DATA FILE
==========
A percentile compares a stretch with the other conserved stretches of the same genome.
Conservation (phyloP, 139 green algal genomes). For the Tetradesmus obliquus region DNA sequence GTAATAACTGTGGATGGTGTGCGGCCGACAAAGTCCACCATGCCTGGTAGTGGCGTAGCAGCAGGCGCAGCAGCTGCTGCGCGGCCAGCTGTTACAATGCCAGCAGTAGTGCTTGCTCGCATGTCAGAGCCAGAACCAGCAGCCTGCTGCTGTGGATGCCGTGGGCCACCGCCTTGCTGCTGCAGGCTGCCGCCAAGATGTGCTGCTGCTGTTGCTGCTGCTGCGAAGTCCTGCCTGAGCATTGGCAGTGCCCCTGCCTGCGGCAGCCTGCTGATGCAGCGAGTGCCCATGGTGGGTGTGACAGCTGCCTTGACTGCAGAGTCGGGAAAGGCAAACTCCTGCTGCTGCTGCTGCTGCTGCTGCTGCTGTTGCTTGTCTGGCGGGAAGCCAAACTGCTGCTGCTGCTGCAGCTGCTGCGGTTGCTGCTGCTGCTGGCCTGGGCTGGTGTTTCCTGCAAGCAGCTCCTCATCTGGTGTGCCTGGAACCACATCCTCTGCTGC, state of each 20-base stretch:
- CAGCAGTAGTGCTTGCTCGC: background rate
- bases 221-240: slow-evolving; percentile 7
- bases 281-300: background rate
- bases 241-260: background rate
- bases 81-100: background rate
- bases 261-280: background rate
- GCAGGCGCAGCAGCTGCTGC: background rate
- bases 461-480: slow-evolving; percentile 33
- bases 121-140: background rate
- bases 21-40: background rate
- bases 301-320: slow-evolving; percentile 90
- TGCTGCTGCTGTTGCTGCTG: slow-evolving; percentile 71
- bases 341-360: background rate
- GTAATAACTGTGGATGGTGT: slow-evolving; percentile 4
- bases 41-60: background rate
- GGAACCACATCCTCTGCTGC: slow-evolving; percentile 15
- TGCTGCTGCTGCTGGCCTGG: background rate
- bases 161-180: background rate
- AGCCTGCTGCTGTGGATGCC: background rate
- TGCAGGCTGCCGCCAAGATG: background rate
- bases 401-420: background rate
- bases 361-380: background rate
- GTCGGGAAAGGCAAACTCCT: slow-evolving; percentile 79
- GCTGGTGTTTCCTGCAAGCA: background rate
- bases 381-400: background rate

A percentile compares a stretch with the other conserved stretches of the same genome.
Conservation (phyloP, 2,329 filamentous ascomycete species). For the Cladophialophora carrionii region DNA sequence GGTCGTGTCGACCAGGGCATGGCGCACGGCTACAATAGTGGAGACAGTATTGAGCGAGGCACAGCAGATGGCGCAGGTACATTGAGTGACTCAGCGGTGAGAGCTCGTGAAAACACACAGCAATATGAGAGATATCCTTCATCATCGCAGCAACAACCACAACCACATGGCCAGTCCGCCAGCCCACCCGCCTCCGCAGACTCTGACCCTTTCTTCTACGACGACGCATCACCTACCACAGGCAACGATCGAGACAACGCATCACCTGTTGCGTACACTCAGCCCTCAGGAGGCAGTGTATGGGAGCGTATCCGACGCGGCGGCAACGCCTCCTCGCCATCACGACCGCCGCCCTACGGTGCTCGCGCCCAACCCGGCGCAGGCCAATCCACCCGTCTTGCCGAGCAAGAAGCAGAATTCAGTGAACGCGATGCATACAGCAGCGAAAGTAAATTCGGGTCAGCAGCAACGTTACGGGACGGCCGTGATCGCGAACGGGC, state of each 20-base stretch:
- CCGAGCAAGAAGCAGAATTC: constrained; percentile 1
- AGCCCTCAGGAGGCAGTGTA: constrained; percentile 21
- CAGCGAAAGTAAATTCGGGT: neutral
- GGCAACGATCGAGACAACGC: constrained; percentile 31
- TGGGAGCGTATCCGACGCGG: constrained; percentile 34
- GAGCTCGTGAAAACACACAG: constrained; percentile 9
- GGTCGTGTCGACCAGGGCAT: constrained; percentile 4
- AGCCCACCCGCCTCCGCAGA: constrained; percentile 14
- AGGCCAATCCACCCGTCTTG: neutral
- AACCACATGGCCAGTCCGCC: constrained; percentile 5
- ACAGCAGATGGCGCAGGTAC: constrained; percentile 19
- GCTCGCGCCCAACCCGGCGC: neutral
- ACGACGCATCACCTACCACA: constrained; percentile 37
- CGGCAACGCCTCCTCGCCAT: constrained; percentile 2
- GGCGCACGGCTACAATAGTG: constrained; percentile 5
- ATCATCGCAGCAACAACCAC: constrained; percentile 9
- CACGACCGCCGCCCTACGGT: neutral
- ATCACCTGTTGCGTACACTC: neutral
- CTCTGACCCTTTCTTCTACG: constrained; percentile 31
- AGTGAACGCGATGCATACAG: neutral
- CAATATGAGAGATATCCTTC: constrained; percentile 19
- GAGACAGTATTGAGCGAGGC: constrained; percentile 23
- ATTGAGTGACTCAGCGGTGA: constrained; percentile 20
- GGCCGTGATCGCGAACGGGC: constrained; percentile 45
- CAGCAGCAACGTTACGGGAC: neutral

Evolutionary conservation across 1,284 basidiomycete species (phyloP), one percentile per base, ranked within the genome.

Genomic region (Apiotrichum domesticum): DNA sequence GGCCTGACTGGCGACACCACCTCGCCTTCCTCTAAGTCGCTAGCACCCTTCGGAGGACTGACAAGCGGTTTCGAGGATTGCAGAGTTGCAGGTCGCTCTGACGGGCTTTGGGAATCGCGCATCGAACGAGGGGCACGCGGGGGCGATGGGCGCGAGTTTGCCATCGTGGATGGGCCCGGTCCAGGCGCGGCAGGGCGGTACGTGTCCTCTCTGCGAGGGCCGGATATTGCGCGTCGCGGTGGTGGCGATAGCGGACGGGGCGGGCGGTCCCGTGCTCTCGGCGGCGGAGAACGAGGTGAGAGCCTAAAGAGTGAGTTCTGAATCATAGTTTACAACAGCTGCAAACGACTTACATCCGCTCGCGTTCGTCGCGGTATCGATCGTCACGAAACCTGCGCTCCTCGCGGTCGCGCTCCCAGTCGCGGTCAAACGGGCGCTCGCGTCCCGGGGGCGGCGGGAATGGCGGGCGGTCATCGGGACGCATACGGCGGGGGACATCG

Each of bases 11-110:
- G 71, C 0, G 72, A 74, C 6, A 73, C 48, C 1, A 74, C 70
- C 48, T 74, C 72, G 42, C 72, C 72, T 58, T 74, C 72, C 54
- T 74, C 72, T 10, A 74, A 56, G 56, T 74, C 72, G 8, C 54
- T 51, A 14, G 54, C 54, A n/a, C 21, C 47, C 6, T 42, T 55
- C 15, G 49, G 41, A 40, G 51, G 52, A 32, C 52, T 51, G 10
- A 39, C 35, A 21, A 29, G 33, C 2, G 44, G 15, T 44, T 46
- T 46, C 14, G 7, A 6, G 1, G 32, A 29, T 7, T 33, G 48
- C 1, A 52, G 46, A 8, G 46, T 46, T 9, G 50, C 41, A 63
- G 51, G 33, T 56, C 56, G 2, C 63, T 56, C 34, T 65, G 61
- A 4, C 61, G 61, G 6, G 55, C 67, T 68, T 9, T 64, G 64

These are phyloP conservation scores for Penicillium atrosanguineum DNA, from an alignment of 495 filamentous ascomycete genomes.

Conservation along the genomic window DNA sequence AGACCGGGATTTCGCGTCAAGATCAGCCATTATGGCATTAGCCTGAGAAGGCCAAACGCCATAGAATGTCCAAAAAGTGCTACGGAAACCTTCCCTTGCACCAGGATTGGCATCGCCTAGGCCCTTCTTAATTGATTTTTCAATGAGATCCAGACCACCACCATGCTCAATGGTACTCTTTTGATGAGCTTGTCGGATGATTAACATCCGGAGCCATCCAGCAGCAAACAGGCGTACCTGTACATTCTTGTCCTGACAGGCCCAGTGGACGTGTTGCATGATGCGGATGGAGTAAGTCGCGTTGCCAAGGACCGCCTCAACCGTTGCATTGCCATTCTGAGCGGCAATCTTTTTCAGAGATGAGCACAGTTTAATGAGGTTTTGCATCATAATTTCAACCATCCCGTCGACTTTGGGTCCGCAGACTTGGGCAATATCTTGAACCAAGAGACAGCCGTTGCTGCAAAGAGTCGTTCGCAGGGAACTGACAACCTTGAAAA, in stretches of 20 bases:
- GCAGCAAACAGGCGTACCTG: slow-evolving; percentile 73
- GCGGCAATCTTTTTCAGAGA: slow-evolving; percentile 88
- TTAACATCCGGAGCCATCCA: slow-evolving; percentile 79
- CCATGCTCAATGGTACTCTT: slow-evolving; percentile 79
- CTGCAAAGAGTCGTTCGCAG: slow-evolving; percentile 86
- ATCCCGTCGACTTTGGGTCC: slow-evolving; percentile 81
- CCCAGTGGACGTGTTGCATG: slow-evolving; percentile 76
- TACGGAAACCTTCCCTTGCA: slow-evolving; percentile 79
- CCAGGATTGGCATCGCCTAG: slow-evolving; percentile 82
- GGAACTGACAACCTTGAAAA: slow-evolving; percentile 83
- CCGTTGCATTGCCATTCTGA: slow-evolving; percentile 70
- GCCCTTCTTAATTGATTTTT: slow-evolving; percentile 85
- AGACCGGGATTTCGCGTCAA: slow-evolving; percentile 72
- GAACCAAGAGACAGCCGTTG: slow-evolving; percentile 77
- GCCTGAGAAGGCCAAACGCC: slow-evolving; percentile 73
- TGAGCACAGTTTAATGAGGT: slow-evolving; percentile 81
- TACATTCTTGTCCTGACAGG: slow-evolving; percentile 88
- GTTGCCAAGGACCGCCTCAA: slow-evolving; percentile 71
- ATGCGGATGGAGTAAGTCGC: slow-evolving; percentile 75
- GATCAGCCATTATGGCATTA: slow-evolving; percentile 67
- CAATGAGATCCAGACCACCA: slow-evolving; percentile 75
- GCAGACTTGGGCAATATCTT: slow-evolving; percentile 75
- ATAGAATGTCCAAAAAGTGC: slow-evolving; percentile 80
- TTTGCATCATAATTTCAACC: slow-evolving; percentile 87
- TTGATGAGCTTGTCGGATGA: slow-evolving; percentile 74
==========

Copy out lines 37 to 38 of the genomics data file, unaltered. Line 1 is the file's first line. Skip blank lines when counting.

- AGCCCACCCGCCTCCGCAGA: constrained; percentile 14
- AGGCCAATCCACCCGTCTTG: neutral